A corpus-based examination of English if-conditionals through the lens of modality : nature and types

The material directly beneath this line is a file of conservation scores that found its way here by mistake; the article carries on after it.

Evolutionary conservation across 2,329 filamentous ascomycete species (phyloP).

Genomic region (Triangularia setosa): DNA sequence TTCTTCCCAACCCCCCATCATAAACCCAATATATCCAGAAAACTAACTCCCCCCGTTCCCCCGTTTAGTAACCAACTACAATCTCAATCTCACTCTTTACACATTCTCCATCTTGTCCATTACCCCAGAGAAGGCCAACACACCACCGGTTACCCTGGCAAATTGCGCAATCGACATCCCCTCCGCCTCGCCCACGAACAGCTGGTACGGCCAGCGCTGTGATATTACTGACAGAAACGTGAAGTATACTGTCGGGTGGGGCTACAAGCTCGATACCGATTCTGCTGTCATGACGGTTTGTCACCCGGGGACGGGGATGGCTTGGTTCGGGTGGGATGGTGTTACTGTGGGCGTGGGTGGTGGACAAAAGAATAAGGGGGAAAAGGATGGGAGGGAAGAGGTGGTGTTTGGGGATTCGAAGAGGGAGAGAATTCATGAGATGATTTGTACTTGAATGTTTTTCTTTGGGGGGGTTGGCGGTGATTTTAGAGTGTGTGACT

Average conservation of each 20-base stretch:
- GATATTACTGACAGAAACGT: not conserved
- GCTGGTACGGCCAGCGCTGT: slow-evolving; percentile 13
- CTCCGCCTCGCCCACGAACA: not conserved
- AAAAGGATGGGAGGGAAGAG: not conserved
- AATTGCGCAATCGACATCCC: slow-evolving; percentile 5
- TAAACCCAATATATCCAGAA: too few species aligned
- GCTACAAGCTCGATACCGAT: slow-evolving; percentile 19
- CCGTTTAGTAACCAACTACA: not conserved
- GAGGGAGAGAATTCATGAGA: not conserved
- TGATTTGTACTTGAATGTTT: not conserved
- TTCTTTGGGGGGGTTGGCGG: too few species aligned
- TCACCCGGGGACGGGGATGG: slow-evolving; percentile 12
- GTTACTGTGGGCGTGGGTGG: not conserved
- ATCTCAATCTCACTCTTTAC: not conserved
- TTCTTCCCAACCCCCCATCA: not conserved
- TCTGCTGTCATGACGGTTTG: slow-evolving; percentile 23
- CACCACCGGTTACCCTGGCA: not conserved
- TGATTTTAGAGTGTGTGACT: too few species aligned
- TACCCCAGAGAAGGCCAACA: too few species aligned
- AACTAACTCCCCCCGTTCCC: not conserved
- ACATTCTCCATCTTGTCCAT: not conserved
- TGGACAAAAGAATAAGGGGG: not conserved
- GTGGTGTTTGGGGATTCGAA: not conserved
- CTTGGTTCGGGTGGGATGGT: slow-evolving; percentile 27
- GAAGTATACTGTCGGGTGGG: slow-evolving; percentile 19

The motivation for this study is two-pronged. A number of studies on modality or conditionals have put forward the claim that conditionality, and conditionals, have a special relationship with modality. However, this claim has not been empirically investigated, or established quantitatively, nor has the nature of this relationship been examined. Furthermore, although existing classifications of conditionals take account of modal marking, they do not do so consistently, nor do they take account of all modality types. This study, therefore, examines the relation of conditionals to modality using the written BNC, and develops two complementary metrics for the extent of modal marking (modal load): modal density and modalisation spread. It establishes the modal load in a random sample of if-conditionals, and compares it to that of written English, as well as other conditionals, and a number of non-conditional bi-partite constructions. The examination also compares the modal load in different types of if-conditionals, and their two parts (protasis and apodosis), and motivates the development of a typology of ifconditionals. Finally, the study examines the modal nature of if-conditionals in light of two current theories, Lexical Grammar and Construction Grammar. The analysis confirms, and provides a quantitative measure of, the connection between conditionals and modality. It also supports a two-dimensional classification of if-conditionals which takes into account the interaction of the modal function of the conditional and the nature of link holding between its two parts, while providing frequency information on the types established. The analysis also indicates that there is a correlation between types of conditionals and modal load patterns in their respective protases and apodoses. In light of the above, the study proposes a conception of conditional constructions as environments of indeterminacy, drawing on mental space theory and quantum mechanics, and proposes an expansion of the notion of construction family.